But how do wild animals respond to these flying intruders? Is it ethical to use a drone to get close to an animal when it results in a stress response? Perhaps the better question is whether using a drone is less or more detrimental to the animal than current/traditional methods. These questions must be considered before undertaking any new conservation project using drone technology.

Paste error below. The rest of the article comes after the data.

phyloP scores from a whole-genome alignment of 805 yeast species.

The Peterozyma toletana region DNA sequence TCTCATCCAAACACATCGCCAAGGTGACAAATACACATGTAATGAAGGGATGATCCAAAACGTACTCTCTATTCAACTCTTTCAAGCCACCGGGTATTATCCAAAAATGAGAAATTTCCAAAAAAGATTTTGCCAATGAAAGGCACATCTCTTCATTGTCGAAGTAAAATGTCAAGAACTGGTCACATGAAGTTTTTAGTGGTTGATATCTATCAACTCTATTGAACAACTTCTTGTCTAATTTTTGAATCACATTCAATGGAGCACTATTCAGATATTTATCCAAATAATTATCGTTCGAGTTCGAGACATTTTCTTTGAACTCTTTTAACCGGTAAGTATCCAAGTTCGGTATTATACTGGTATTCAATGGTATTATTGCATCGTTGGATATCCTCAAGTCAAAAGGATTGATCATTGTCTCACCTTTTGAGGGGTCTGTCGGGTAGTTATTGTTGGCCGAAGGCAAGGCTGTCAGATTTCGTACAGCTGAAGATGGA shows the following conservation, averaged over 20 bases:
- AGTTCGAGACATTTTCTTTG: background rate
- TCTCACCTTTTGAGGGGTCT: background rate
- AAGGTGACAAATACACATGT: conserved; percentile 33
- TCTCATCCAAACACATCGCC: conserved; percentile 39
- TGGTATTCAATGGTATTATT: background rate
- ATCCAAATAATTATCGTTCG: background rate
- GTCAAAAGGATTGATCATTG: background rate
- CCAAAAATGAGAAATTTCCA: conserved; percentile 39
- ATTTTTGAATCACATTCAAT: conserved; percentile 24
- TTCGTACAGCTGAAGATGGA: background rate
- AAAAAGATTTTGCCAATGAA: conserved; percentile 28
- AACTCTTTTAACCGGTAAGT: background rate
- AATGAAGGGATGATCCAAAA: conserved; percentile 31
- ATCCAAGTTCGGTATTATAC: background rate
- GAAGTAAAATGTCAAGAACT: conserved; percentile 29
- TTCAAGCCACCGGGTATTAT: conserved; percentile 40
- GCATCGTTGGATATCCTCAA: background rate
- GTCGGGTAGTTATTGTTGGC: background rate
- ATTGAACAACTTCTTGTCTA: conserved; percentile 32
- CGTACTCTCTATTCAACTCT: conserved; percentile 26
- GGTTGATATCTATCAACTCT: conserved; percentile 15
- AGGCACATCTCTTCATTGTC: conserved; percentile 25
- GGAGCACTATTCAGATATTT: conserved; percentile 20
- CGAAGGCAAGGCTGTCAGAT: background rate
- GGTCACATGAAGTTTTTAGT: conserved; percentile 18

In South Africa, drone systems are formally known as remotely piloted aircraft systems (RPAS). Realising the variety of use cases for RPAS in conservation, the Endangered Wildlife Trust set out to become a legal drone operator in South Africa in 2017. The non-profit, corporate, and commercial use of drones is regulated by the South African Civil Aviation Authority (SACAA), and organisations looking to operate within the legal framework enforced by the SACAA must obtain an RPAS Operating Certificate (ROC). Getting an ROC is quite onerous in terms of the various licences, registrations, and certifications an organisation must acquire – so much so that, unfortunately, many drone pilots are put off by this process and choose to operate illegally. The long road to obtaining an ROC culminates in a base inspection and a demonstration of operational competency. We were delighted to have passed ours in December 2020 and received our ROC in January 2021 (ROC # G1397D). An ROC holder can only operate within its operational specification, which defines the general parameters of when, where, and how it can operate its RPAS. In addition to this, a letter of intent to the SACAA, the first step of the ROC process, further specifies the activities and services a ROC holder can provide. Thus, when we started the ROC process in 2017, we had to think very carefully about all the possible applications that would fit our mandate as a conservation organisation and the uses for RPAS that would benefit the EWT in general. In the end, we opted to keep the services listed on our letter of intent broad enough to encompass a wide variety of conservation activities: